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Omnibus labor bill, lauded for worker protections, gains approval

The omnibus labor bill has cleared its first hurdle.

Sponsored by Rep. Rob Ecklund (DFL-International Falls), HF1670, as amended, was approved along party lines Wednesday by the House Labor, Industry, Veterans and Military Affairs Finance and Policy Committee and referred to the House Ways and Means Committee. There is no Senate companion.

"House File 1670 takes a big step toward protecting Minnesota workers," Ecklund said.

The bill includes $77.3 million in appropriations next biennium, including $18.4 million from the General Fund.

It would ban employers from passing on tip-related credit card processing fees to employees and from requesting or using credit information as a condition of employment or hiring, firing or compensation decisions.

It would also require employers to provide nursing and lactating workers with paid break time to express milk.

Other notable provisions would:

  • create a new requirement that at least 85% of the employees of any contractor working at an oil refinery must have experience with a registered apprenticeship program in the applicable trade;
  • require existing buildings where people occupy a floor above the reach of fire department vehicles to have automatic sprinkler systems;
  • establish earned sick and safe time requirements for employees who work more than 80 hours a year, a provision that has already passed the House;
  • require shuttered hospitality businesses to notify laid-off workers when they reopen and rehire them to positions for which they are qualified before turning to new workers;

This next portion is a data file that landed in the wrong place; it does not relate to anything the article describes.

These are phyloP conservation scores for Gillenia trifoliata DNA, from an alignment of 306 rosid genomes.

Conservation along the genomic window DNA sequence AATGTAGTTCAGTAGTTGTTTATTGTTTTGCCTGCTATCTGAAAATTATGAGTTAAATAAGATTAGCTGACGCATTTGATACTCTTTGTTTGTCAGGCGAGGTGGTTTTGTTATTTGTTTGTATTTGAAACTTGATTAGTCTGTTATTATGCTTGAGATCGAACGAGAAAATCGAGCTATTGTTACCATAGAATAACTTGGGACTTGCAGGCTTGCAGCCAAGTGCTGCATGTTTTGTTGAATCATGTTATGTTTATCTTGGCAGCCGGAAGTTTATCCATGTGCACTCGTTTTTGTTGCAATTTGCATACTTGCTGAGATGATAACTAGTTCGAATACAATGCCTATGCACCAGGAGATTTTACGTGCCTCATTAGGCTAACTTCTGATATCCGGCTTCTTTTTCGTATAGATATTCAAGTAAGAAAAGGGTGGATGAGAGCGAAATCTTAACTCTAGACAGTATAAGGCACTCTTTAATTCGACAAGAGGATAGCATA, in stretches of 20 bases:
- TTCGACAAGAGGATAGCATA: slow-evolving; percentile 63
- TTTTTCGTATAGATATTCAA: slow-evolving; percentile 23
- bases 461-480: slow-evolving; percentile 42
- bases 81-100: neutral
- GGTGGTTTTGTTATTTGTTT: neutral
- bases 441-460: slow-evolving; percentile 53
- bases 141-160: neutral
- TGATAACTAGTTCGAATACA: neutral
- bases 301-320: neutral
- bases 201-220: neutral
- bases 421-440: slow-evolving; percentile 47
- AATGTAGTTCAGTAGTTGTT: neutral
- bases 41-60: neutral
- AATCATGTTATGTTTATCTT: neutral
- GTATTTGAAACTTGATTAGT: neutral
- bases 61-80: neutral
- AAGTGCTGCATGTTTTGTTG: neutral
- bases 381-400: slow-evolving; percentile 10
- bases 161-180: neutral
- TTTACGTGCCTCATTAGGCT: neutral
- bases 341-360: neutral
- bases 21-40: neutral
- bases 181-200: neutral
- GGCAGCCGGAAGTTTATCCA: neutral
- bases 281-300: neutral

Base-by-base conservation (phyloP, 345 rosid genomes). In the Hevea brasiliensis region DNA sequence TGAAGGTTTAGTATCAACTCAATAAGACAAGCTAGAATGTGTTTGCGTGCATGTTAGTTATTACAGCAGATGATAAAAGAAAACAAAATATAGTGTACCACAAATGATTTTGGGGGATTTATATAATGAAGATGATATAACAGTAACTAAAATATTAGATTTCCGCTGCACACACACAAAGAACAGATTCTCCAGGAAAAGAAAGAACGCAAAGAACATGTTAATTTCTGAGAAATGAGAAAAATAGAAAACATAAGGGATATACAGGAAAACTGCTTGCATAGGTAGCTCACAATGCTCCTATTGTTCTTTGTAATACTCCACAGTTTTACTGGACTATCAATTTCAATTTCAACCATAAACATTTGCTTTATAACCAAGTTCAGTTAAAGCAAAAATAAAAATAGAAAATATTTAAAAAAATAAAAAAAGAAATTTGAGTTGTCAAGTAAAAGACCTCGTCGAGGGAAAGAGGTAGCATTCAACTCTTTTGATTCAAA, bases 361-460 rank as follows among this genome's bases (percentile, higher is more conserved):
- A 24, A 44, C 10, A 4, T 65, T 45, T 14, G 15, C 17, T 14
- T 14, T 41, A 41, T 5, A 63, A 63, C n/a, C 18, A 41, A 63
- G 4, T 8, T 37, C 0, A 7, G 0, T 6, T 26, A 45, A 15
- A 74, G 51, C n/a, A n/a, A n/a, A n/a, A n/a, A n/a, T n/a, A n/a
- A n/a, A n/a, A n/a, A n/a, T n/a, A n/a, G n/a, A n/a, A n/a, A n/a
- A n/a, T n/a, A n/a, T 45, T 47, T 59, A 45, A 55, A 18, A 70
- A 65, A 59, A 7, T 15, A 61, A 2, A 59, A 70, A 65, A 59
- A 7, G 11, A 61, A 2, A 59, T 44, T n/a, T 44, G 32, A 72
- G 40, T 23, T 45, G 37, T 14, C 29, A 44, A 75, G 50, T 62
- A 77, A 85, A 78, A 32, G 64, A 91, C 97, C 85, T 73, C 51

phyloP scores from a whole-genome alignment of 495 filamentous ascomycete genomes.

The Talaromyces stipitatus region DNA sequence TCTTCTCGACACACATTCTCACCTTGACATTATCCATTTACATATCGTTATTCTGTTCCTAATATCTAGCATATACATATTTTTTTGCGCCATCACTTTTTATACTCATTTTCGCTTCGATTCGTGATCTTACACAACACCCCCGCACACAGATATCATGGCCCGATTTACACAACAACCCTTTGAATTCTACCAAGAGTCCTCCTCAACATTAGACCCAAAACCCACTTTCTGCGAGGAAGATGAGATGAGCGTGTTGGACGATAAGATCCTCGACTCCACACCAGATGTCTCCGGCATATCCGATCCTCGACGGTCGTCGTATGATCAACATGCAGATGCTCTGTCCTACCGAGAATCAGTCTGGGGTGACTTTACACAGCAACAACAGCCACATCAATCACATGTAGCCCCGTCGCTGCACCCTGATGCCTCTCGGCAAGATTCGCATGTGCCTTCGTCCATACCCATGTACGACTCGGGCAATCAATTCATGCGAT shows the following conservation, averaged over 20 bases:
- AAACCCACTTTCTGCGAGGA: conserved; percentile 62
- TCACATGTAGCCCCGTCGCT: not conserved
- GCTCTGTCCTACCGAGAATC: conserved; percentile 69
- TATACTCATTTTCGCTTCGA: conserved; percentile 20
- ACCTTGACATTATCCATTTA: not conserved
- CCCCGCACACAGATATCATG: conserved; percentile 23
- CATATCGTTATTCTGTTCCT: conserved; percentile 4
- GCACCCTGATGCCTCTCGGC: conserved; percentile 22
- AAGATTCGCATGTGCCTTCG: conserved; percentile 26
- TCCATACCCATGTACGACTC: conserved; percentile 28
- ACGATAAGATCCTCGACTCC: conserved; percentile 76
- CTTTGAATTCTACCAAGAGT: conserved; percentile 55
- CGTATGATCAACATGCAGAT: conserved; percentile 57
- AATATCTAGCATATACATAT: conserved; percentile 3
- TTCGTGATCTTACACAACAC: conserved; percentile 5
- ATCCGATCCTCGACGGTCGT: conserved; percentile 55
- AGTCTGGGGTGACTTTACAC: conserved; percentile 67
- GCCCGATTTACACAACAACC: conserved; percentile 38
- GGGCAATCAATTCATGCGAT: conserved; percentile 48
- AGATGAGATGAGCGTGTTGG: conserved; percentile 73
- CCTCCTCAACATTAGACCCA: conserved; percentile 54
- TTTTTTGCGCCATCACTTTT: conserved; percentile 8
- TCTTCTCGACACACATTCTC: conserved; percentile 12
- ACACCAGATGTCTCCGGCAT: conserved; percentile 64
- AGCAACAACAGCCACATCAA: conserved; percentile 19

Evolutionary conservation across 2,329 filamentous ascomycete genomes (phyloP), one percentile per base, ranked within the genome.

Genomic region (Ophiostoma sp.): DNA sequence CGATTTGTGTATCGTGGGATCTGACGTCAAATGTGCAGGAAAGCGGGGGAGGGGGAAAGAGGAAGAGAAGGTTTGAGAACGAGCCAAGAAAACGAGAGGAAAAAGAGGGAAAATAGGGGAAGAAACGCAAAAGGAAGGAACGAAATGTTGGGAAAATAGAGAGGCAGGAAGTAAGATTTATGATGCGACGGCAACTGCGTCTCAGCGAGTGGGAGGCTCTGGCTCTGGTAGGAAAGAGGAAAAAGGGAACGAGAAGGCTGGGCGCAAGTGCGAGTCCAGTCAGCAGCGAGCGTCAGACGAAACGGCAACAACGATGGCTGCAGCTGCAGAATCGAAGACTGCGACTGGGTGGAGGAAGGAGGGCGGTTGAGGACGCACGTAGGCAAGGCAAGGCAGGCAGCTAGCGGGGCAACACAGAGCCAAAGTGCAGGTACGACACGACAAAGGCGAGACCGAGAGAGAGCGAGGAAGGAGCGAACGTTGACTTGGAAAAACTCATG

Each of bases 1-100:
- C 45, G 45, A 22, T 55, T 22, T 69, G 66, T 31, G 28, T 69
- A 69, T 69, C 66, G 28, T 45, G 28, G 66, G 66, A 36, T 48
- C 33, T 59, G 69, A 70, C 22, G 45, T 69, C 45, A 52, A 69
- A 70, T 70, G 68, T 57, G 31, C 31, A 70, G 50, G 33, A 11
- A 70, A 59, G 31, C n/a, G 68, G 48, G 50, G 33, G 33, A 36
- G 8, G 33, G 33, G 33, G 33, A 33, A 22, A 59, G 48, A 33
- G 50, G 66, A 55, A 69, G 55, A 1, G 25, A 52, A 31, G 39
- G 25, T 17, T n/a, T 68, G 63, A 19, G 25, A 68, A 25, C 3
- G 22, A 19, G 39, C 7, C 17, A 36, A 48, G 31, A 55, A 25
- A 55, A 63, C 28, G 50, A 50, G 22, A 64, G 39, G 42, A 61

• provide emergency paid sick leave to essential workers unable to work or telecommute due to COVID-19 related reasons; and
  • establish safety requirements for meat and poultry processing operations and workplaces.

Mixed reaction

Labor groups and DFLers praised the bill for increasing worker protections. Rep. Kaela Berg (DFL-Burnsville), for example, said employees are more loyal and productive when they receive some of the benefits that have been approved.

Businesses and employers say the provisions are too onerous and overreaching, penalizing those that already take care of employees.

"A 'do no harm' approach is critically important so that additional cost burdens and mandates are not placed on employers who are doing their best to keep their doors open and people employed," wrote a coalition of business associations called United for Jobs.

The Minnesota Chamber of Commerce says policies such as paid break time for nursing and lactating workers, and requiring the establishment of safety requirements at slaughterhouses, put pressure on employers, particularly small businesses.

Rep. Emma Greenman (DFL-Mpls) said the bill responds to issues raised by workers during committee meetings.


What's in the bill?

The following are selected bills that have been incorporated in part or in whole into the omnibus labor, industry, and bureau of mediation services finance and policy bill:

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